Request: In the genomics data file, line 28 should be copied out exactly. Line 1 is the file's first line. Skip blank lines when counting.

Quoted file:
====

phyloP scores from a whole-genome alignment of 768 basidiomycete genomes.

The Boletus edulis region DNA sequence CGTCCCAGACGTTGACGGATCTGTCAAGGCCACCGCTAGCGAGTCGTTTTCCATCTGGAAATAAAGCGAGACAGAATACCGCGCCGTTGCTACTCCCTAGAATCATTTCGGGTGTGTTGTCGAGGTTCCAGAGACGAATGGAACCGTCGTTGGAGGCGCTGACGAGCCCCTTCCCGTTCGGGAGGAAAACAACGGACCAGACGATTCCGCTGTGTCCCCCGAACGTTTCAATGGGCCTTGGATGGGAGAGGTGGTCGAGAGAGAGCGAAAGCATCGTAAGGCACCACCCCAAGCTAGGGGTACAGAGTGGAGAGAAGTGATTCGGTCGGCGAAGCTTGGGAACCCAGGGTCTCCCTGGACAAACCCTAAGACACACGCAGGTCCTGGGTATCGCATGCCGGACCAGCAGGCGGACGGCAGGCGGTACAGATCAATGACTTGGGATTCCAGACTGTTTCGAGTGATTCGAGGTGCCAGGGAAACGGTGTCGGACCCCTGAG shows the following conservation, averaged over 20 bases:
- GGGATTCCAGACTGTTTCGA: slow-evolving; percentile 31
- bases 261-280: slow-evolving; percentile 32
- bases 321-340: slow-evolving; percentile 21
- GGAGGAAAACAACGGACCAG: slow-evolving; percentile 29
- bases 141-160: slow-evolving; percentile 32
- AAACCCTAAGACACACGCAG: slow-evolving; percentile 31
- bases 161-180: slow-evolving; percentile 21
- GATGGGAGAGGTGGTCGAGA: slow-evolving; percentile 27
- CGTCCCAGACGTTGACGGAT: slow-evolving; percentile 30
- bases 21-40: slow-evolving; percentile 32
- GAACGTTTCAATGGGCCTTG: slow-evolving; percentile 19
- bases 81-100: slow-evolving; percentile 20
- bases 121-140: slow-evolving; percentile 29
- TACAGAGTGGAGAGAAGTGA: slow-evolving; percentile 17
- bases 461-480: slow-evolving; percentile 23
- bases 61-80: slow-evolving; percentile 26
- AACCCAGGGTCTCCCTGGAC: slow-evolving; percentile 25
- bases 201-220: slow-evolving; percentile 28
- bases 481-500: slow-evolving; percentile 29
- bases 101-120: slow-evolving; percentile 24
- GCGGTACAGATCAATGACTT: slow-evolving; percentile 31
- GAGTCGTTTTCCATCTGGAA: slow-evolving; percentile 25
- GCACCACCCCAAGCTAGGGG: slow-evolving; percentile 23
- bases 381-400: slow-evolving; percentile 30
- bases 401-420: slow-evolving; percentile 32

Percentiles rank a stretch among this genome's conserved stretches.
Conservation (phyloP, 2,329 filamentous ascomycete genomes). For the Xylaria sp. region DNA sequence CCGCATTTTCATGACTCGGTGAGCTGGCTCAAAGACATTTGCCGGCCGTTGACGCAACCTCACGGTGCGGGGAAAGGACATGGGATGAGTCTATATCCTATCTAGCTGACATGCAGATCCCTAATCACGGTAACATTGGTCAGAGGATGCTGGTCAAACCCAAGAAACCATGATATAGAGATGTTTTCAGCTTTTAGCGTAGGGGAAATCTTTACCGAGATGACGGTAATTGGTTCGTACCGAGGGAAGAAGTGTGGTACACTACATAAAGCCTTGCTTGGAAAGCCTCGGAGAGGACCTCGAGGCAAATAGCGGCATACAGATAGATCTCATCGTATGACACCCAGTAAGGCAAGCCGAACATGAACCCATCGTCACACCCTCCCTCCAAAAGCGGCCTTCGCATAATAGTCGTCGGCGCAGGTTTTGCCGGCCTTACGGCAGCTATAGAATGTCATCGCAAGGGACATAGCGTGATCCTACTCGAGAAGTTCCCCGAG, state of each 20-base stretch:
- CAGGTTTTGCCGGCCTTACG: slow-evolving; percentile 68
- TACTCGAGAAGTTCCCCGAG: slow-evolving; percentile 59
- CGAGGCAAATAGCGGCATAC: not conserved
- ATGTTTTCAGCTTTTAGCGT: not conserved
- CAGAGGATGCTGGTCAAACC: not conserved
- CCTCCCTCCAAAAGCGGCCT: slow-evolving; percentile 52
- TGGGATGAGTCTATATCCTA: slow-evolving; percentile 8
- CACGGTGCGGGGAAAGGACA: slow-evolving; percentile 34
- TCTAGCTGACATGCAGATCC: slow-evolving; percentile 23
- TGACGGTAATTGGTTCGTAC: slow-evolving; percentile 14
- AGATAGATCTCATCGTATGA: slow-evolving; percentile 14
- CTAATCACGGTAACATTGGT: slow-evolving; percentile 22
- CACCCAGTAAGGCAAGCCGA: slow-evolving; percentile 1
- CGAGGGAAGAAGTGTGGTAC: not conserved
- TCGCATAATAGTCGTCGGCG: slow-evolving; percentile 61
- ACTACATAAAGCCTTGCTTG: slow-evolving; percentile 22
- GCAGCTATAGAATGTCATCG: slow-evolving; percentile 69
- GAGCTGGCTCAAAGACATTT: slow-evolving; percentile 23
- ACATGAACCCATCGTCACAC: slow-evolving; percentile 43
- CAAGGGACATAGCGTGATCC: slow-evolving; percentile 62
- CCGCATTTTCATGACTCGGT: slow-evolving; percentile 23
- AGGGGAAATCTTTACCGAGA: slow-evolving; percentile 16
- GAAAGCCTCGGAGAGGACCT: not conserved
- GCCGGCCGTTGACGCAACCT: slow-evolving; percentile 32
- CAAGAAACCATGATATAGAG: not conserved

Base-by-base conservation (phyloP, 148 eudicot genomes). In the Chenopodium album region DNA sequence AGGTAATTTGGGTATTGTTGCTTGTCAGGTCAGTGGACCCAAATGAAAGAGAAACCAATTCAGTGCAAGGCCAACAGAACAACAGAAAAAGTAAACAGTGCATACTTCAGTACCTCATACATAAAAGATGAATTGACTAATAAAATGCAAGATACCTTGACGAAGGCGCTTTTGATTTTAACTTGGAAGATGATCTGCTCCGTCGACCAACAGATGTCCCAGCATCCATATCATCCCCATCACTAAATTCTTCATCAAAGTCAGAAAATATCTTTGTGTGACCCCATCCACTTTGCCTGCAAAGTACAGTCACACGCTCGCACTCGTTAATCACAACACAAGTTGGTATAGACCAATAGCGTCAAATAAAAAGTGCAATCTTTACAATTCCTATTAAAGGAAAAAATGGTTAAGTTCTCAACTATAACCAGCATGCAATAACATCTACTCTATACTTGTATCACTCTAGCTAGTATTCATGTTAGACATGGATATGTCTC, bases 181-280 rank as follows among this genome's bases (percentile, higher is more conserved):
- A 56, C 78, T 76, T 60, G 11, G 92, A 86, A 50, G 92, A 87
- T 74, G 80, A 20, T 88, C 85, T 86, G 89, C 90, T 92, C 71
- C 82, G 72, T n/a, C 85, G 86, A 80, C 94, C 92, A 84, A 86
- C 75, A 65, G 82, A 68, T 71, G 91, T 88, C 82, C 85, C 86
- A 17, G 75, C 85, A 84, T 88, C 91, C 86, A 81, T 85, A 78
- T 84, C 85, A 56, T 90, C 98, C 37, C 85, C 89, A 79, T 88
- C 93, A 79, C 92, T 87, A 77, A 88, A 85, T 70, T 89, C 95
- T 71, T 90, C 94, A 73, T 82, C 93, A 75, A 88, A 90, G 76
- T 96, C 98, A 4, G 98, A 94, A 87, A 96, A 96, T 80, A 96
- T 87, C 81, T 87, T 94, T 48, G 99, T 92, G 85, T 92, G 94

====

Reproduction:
Percentiles rank a stretch among this genome's conserved stretches.